Because of the perfect timing this time around, this year’s eclipse was especially breathtaking.

The sky got especially dark this year because this eclipse occurred both during the summer in the Southern Hemisphere and closer to the middle of the day. The sun was higher in the sky, making the change from lightness to darkness especially stark.

A solar eclipse happens when the earth, the moon and the sun are in total alignment. It’s a phenomenon that is actually rare in most solar systems. Our solar system is unique in that our moon is the perfect size to be able to block out the sun.

Thousands of people traveled hundreds of miles, some even camping out over night to get the chance to observe the rare phenomenon. The biggest crowds gathered in the Araucanía region 500 miles south of Santiago, Chile’s capital. The gatherers were wearing face masks and special protective glasses so they could watch the eclipse without damaging their eyes.

Photo by MARTIN BERNETTI/AFP via Getty Images

The solar eclipse had special significance for the Mapuche indigenous community in Chile.

“In Mapuche culture the eclipse has different meanings — they talk about ‘Lan Antu’, like the death of the sun and the conflict between the moon and the sun,” said Estela Nahuelpan, a leader in the indigenous Mateo Nahuelpan community, to the Agence France-Presse (AFP). “It refers to the necessary balance that has to exist in nature.”

In Mapuche legend, during a solar eclipse, the the sun temporarily dies when it battles against an unknown evil force known as “Wekufu”. Indigenous expert Juan Nanculef told the AFP that the Mapuche people used to light bonfires and throw stones and arrows into the sky to help the sun in its fight against Wekufu.

In days past, the Mapuche community would consider an eclipse like this a bad omen. There is still a bit of superstition that lingers around the phenomenon. A man named Diego Ancalao, who is a member of the Mapuche community, told CBS News that the last solar eclipse in 2019 was followed by civil unrest in Chile as well as a global pandemic.

Here’s to hoping that this eclipse is a sign of all of the good times ahead!

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A Chilean Police Officer Is Charged With Attempted Murder After Throwing a Protestor Off Of a Bridge

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A Chilean Police Officer Is Charged With Attempted Murder After Throwing a Protestor Off Of a Bridge

Photo by Marcelo Hernandez/Getty Images

Earlier this month, a police officer in Santiago, Chile was captured on video pushing a 16-year-old male demonstrator off of a bridge. The boy fell into the canal below, fracturing his wrist and suffering head trauma. He was transported to the hospital and is in stable condition.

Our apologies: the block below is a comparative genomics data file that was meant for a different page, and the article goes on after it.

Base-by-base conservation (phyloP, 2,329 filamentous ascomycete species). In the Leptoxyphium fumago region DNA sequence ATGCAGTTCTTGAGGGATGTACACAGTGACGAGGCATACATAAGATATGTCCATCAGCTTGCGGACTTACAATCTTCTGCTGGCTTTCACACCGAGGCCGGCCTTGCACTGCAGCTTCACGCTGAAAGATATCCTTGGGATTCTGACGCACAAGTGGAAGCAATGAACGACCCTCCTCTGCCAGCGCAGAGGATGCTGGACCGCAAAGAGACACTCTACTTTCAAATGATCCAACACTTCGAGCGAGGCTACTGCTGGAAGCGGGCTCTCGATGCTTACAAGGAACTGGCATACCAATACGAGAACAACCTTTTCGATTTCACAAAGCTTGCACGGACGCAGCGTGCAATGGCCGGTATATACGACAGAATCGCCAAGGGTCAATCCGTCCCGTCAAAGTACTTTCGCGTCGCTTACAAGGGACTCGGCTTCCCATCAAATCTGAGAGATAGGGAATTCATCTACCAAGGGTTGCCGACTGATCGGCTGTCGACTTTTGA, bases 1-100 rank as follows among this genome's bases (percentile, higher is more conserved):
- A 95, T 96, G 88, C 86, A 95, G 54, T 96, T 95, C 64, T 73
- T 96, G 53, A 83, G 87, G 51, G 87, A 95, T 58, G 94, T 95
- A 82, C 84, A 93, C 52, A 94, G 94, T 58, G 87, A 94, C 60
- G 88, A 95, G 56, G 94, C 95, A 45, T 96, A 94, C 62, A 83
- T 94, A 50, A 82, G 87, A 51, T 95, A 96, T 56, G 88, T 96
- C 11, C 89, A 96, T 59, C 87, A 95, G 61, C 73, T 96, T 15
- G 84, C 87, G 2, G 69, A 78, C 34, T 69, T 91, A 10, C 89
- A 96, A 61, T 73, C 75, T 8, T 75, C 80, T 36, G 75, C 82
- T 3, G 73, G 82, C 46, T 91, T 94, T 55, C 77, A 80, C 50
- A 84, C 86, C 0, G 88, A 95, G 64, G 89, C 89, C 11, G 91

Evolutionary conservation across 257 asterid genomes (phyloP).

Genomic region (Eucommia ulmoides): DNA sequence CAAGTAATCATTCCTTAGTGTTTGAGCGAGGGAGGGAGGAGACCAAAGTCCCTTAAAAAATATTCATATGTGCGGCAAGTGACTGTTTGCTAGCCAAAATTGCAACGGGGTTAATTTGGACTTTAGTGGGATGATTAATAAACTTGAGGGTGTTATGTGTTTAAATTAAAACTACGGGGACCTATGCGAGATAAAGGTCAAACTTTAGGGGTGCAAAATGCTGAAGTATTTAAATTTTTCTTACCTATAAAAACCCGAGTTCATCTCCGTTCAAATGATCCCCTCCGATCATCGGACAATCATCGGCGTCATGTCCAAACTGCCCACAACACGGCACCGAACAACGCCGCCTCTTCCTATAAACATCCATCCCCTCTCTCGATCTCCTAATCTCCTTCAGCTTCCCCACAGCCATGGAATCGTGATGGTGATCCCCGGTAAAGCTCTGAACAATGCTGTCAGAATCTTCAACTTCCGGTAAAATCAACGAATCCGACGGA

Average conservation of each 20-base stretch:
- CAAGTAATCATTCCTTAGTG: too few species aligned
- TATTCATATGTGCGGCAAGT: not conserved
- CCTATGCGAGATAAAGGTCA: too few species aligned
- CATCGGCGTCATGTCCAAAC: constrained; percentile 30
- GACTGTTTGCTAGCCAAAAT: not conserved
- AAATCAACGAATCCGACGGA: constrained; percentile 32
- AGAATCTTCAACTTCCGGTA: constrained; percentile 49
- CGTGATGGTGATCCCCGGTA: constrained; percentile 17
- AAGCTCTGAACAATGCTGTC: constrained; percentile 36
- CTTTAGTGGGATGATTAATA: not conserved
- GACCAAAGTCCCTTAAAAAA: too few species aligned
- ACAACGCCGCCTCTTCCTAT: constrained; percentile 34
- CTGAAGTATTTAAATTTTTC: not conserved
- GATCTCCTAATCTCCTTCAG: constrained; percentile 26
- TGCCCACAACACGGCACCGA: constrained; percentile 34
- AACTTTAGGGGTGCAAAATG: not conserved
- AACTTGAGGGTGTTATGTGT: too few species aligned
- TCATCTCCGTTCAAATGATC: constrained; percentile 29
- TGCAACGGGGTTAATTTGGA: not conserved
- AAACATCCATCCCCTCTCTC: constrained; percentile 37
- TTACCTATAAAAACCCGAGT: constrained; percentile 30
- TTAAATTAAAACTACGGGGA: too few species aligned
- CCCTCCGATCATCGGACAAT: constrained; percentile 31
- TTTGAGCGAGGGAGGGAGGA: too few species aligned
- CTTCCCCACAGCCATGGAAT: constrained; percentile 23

The violent video sparked an additional wave of protests against the Carabineros–Chile’s militarized national police force that the officer was a part of.

Before the video surfaced, witnesses who were protesting voiced their anger at the police officer’s actions and demanded that he be brought to justice. Initially, a spokesperson for the Carabineros, General Enrique Monrás, denied any wrongdoing on the part of the officer, claiming that the boy “lost balance and fell”.

Monrás claimed the police force even had footage that refuted the purported events. But when the footage of the boy being pushed over the bridge went public, there was no question as to what happened.

The footage of the incident went viral in Chile, prompting a surge of demonstrations and protests in Santiago–a city already racked with civil unrest.

CLAUDIO REYES/AFP via Getty Images)

Days later, Chile opened up an investigation against the police officer, saying the officer “gave false information to the Prosecutor’s Office” and had “abandoned the victim” after throwing him off the bridge. The officer’s lawyer says he was following procedure. Nevertheless, by then the damage had been done.

Following the incident, protestors threw red die into the canal, making it look like it was running red with the metaphorical blood of protestors. The protests are part of an ongoing civil unrest that was sparked by economic inequality in Chile as well as President Sebastián Piñera’s failure to address the people’s concerns.

To make matters worse, the Piñera government has responded to the protests with excessive violence.

In the last year, Chile has been making headlines for permanently blinding protestors with rubber bullets. Protestors claim that Caballeros are deliberately shooting people in the eyes, aiming to blind them for life.

This most recent incident has simply served to bolster the protestors’ claims that they are being treated brutally by the Chilean government. “The police are violent. We can’t bear it anymore,” said a protestor named Carmen Soria to Al Jazeera News. “They’ve raped, tortured, run people over, blinded others, and now, they’re throwing people in the Mapocho river. The government doesn’t want us to protest, doesn’t want us to gather together, but they don’t care that we gather in the busses and in subways like sardines to go to work.”